BOSTON (CBS) — At this point of the long playoff week, it’s pretty much been established that Sunday’s Patriots-Texans rematch won’t resemble the teams’ early-December meeting, that there’s a lot on the line at Gillette Stadium, both teams are expecting each other’s best effort, and so on and so forth. We’ve heard the generic comments from both sides, watched the typical inter-city media battles that always seem to take place in the playoffs and we’ve listened to the “experts” weigh in with their picks.
It’s all helped pass the time, but really, we’re all ready for kickoff.
While we still have a little bit of time before the Patriots win the coin toss, defer to the second half and let Stephen Gostkowski kick away on Sunday afternoon, let’s run through four items to watch for.
The anatomy of a blowout looks something like this: Gain 14 yards and punt on opening drive, commit defensive holding and allow a touchdown, throw interception in the end zone, allow an 82-yard touchdown drive in 2:41, lose six yards then punt again.
That was how the first quarter played out for the Houston Texans last time they were in New England, and the results were disastrous. Add on that the Patriots scored another touchdown on their first possession of the second quarter, and the Texans found themselves in a 21-0 hole, rendering their running game useless and killing their chance of competing that night.
This time around, it will be interesting to see how both teams come out of the gate. Houston’s best offensive player is Arian Foster, and it wouldn’t be surprising to see the Texans try to use him in order to work a long scoring drive that gives them an early lead and keeps Tom Brady and Co. on the sidelines as long as possible.
On the other side, how Josh McDaniels chooses to send out his offense to begin the game will go a long way in setting the tone. It’s worth noting that McDaniels’ 2007 offense, despite its record-setting quarterback and receiver, toned things down significantly in the playoffs. Against Jacksonville, Tom Brady threw 28 passes and handed the ball off 29 times. The next week against San Diego, it was balanced yet again, with 33 passing attempts and 31 rushing attempts.
Including one play wiped off the board due to a defensive penalty, the Patriots opened up last time against Houston with nine pass plays and five runs. Will we see an attempt to score quickly and early again, or will McDaniels take a scaled-back approach like 2007?
Wes Welker doesn’t need any additional fuel, but Wade Phillips this provided the type of comment that always gets under the skin of pro athletes.
“Welker’s not [A.J.] Green. He’s a good player, but he’s not that big or a real athletic guy,” the Texans’ defensive coordinator said in an interview. “He’s a quick guy that gets open on option routes.”
Phillips was correct in saying Welker’s not Green, in that he’s not 6-foot-5 with explosive outside speed. But Welker’s plenty athletic, and while a comment such as Phillips’ might not be the sole inspiration behind a great performance, Welker’s play will now be even more in focus for spectators. If he turns in an eight-catch, 100-yard day, Phillips might be regretting his words.
The Non-Spiking Arm
Rob Gronkowski returned to the football field in Week 17, which was a pleasant sight for the Patriots. What wasn’t so nice was the way which Gronkowski protected his left forearm, which was broken six weeks prior.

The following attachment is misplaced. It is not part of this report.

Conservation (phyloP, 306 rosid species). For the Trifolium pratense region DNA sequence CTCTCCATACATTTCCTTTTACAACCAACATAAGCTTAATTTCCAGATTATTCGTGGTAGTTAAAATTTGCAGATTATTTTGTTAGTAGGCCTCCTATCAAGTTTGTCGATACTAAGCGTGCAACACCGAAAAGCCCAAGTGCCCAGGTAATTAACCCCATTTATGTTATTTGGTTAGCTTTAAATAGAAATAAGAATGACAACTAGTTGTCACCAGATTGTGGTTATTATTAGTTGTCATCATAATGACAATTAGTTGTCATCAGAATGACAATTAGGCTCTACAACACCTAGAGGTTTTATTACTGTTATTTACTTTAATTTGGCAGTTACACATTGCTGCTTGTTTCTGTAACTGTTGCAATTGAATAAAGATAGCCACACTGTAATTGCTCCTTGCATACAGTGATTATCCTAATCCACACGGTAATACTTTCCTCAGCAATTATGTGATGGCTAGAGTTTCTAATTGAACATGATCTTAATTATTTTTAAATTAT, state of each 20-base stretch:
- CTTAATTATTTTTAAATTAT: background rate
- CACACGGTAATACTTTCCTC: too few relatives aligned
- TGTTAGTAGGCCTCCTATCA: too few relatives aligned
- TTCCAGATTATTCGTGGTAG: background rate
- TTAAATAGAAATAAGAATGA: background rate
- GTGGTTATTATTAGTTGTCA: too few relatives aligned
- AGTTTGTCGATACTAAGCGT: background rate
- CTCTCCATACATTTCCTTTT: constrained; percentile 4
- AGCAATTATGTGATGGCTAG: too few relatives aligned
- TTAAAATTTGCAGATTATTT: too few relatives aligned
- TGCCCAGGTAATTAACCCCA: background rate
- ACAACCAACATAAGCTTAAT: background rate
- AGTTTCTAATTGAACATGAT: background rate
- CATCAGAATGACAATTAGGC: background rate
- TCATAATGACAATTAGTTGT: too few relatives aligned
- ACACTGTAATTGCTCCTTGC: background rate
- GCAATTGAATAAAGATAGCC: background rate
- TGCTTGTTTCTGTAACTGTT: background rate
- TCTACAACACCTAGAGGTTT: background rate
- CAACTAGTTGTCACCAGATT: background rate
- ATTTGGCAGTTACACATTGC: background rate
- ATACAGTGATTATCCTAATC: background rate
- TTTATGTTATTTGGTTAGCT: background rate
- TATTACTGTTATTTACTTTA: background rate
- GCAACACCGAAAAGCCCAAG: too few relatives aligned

It’s unknown just how strong that arm was, and it’s also possible that the Patriots advised Gronkowski to take extra care to avoid unnecessary contact, knowing a two-week break from football was staring them in the face.
Despite the hesitancy to use his left arm, Gronkowski still very much looked like his normal self in his limited playing time, pushing his man back on running plays and making two catches for 42 yards and a touchdown.
However, the Texans are a bit better than the Dolphins, and if Gronkowski is going to be a factor, he’s going to need both of his arms. You saw in the Super Bowl last year what can happen when Gronkowski plays through an injury that limits his effectiveness.
All Eyes On T
You can slice it up any way you’d like, but you know that when the clock hits zeroes, all the praise or blame will be heaped on Tom Brady.
That’s just the nature of playing quarterback in the NFL, and it’s only magnified in the playoffs. And while Brady established his legend by going 10-1 in the postseason to begin his career, he’s just 6-5 since. His results have been a bit of a mixed bag in the past five years, and last year he followed up his six-touchdown game vs. Denver with a no-touchdown, two-interception day against Baltimore.
But Brady, 35, knows he only has so many more chances at another Lombardi Trophy before his career is done. He reportedly ripped into his teammates after a lackluster showing in Jacksonville in Week 16, because he knows a repeat performance will very quickly end the season.
“You certainly never take it for granted. It’s hard to get to this point. You’ve got to work pretty hard,” Brady said this week. “It’s as exciting as there is. This is why we work hard. This is why we put the time in — so we can be at our best.”
The Patriots might be able to survive if Brady isn’t at his best, but their best chance at advancing rests on his shoulders. Somewhat surprisingly, Brady hasn’t had a postseason game without an interception since Super Bowl XLII, and he’s averaged 1.4 picks per playoff game since 2006. He’s averaged just 2.1 touchdowns per game in that same span, taking just a bit of shine off that once-sterling postseason resume.
Of course, one more Super Bowl for Brady and the Patriots will enhance many a legacy around here, but as the old cliche goes, they’ll have to take it one at a time. That journey begins Sunday afternoon at Gillette. You can safely bet that all eyes will be focused squarely on No. 12.